Deception in the Animal Kingdom

An EcoChi Vital Abstract

This article was published in September 2019 by Barbara J. King, Scientific American.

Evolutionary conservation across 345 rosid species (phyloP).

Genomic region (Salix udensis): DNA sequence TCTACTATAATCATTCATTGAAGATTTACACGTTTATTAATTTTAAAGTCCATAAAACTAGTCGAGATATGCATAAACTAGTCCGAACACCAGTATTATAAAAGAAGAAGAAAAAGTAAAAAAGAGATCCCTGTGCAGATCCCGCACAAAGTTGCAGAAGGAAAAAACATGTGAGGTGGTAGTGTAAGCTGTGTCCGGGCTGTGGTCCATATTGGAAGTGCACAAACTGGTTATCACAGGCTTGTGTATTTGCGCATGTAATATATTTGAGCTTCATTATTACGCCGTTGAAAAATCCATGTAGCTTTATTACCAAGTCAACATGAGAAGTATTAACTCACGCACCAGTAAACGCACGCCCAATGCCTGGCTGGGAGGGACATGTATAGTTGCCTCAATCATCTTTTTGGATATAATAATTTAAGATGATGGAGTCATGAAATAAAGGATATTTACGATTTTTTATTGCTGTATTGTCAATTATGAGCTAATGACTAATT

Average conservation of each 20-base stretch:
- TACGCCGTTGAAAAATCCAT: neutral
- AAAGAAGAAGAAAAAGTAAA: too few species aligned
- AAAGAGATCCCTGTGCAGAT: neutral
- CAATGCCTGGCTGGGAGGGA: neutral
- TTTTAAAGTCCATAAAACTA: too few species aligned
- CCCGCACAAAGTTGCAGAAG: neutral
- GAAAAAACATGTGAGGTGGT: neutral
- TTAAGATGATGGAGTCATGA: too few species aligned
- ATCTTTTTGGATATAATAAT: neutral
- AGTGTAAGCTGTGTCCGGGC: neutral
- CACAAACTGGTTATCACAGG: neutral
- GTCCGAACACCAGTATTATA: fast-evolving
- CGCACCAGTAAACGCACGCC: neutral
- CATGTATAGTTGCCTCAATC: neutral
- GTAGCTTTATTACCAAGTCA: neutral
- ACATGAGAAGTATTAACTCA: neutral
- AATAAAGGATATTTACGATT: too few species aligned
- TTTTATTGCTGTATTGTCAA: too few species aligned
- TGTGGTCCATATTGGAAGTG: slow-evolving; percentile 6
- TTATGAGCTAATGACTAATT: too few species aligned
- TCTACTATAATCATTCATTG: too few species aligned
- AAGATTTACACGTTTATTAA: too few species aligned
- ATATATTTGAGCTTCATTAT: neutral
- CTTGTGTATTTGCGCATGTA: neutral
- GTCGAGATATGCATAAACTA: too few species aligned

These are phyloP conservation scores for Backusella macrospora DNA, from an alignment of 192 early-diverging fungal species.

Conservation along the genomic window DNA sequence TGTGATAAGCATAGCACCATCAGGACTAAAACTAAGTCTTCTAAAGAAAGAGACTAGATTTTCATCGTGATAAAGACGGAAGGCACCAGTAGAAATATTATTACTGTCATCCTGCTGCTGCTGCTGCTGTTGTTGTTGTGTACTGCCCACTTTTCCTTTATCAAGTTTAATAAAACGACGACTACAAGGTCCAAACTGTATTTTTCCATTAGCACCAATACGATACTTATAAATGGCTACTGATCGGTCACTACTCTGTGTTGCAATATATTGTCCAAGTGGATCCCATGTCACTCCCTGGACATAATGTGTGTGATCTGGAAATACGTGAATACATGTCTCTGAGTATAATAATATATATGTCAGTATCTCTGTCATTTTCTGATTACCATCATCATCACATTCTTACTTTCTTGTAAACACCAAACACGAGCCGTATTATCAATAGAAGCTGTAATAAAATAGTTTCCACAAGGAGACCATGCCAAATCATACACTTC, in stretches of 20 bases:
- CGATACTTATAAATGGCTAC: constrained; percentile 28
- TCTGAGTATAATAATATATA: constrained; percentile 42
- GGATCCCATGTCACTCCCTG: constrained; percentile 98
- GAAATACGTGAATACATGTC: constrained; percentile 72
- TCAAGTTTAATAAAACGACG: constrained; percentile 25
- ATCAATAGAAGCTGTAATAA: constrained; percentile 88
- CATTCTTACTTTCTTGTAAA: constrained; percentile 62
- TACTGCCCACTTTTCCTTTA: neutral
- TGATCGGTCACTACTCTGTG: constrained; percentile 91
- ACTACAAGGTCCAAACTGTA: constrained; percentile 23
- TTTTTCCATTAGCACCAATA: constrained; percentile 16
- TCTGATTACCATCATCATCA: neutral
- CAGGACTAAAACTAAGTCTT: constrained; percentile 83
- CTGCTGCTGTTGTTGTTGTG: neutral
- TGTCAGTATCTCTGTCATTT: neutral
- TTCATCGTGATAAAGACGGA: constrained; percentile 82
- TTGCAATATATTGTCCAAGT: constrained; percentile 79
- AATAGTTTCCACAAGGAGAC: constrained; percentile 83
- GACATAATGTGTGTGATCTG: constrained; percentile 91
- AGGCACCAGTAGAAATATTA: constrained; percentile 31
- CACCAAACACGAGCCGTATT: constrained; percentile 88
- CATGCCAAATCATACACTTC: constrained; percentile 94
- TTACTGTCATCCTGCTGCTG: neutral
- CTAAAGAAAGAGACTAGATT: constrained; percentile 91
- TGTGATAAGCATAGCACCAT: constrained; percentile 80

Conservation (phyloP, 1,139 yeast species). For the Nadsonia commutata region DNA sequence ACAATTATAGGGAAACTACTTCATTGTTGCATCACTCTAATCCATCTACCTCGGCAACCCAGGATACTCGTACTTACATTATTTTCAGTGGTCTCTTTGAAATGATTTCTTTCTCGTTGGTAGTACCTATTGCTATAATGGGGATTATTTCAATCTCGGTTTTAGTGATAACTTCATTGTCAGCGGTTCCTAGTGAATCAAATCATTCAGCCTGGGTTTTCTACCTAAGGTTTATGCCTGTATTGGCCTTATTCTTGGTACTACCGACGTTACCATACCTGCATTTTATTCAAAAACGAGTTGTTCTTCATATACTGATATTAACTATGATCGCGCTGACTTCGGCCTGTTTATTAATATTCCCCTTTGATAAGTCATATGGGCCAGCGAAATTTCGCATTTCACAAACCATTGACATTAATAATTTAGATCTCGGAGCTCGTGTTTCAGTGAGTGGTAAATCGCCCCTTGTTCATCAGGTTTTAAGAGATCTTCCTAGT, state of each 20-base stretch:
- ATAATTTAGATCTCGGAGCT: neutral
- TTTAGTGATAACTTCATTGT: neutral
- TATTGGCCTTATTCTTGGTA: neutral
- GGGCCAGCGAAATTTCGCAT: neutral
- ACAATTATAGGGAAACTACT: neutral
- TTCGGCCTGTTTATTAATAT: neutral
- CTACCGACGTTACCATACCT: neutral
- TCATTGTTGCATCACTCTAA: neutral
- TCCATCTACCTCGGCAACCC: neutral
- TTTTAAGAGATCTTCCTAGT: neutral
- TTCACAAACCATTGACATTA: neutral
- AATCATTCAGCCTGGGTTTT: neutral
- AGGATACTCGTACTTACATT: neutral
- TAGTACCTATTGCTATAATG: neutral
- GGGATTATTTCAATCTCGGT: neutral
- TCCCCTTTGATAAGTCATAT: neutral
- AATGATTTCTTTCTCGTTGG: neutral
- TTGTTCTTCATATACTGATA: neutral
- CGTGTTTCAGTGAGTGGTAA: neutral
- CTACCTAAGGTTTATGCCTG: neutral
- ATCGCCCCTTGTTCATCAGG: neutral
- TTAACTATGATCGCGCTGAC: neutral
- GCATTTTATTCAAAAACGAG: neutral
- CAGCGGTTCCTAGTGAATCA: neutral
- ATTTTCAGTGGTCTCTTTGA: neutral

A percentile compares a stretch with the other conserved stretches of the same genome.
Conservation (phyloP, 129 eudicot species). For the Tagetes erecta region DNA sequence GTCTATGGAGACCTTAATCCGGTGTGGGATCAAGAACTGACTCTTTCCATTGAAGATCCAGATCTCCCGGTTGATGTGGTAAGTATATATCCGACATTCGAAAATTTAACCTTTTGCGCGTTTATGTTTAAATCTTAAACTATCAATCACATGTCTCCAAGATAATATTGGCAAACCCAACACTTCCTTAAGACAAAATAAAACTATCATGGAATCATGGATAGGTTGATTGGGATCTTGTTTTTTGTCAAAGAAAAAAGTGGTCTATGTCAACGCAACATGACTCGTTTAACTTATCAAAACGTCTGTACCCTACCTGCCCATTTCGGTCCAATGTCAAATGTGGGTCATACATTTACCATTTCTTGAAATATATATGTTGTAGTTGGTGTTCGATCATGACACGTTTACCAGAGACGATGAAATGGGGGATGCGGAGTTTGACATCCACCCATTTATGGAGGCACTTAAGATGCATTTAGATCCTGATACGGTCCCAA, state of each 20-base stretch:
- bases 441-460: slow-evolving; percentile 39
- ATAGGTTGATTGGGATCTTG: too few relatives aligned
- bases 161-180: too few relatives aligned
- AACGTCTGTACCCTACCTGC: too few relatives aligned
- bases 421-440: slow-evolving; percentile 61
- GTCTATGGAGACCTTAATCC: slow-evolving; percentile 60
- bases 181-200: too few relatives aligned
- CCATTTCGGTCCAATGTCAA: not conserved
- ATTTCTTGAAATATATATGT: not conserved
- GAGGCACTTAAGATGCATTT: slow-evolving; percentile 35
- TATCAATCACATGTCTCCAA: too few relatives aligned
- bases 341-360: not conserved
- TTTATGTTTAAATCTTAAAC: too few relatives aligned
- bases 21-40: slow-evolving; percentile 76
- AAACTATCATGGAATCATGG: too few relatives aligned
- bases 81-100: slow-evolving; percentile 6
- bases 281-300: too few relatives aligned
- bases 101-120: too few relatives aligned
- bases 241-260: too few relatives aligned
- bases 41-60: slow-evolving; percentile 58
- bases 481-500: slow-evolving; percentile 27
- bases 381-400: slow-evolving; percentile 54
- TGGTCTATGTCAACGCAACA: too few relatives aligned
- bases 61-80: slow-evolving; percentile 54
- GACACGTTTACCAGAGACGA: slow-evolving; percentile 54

Evidence for cooperation and compassion among swimming, flying and walking creatures has captured public imagination. For centuries, scholars of animal behavior overemphasized the role of rivalry and violence among animals. Yet even as we swoon over animal sweetness, there is a risk of that pendulum swinging too far and eclipsing part of the story. Many animals carry out disinformation campaigns aimed at others, within and across species. They mislead, cheat and lie in rampant acts of deception. Cuttlefish are masters of such disinformation. They have the ability to quickly change color. In 2017, marine biologists reported that they had observed a male common European cuttlefish approach a female in the Aegean Sea off Turkey. The female moved away with apparent indifference. The male camouflaged himself against the background for six minutes, leaving the female seemingly unaware of his continued presence. Then, suddenly, he lunged and grabbed her, and the two mated head to head. In an Australian species called the mourning cuttlefish, deception goes beyond camouflage. When a male swims along between a female paramour on the left and a male competitor on the right, he displays two sets of signals containing polar-opposite information. From his left side he issues typical male courtship signals. On his right side, though, he emits the signals typical of a female. To his male competitor, then, this suitor appears to be just another female. Brilliant—and sneaky! A highly vocal bird called the fork-tailed drongo, of the Kalahari Desert in Africa, emits alarm calls on sighting predators. Sometimes this is honest signaling that benefits not only other drongos but also the birds’ neighbors will dive for safety when they hear the drongo’s calls. But other times drongos do something not as honest, even downright obnoxious. For instance, if a drongo spots a meerkat in possession of a particularly winsome food item, the bird may call falsely—in the absence of any predators at all. On hearing the call, the meerkat drops the food and flees to safety. The drongo then scoops up and consumes the food. Any opportunity to up one’s quota of stolen delicacies makes good evolutionary sense for these birds. But the intricacy, indeed the elegance, of animal deception does not depend on conscious intent. The magnificent spider of Australia hunts moths at night using a ball of sticky silk termed a bolas. This spider produces a single strand of silk with a bolas at the end and flings the line at nearby moths. Here is the magnificently Machiavellian part: the bolas gives off a pheromone that mimics the scent of a female moth. Lured by the irresistible odor, male moths flutter close and become ensnared in the sticky silk. Nothing about the spiders’ deception suggests a thought-out strategy. Instead evolution has promoted the behavior because it benefits their reproductive success. More broadly, animal duplicity may be carried out with awareness and sometimes even with emotional gusto. And yet across species—including those animals who deceive in the absence of premeditated intent—the same individuals may act honestly in some circumstances and connivingly in others.

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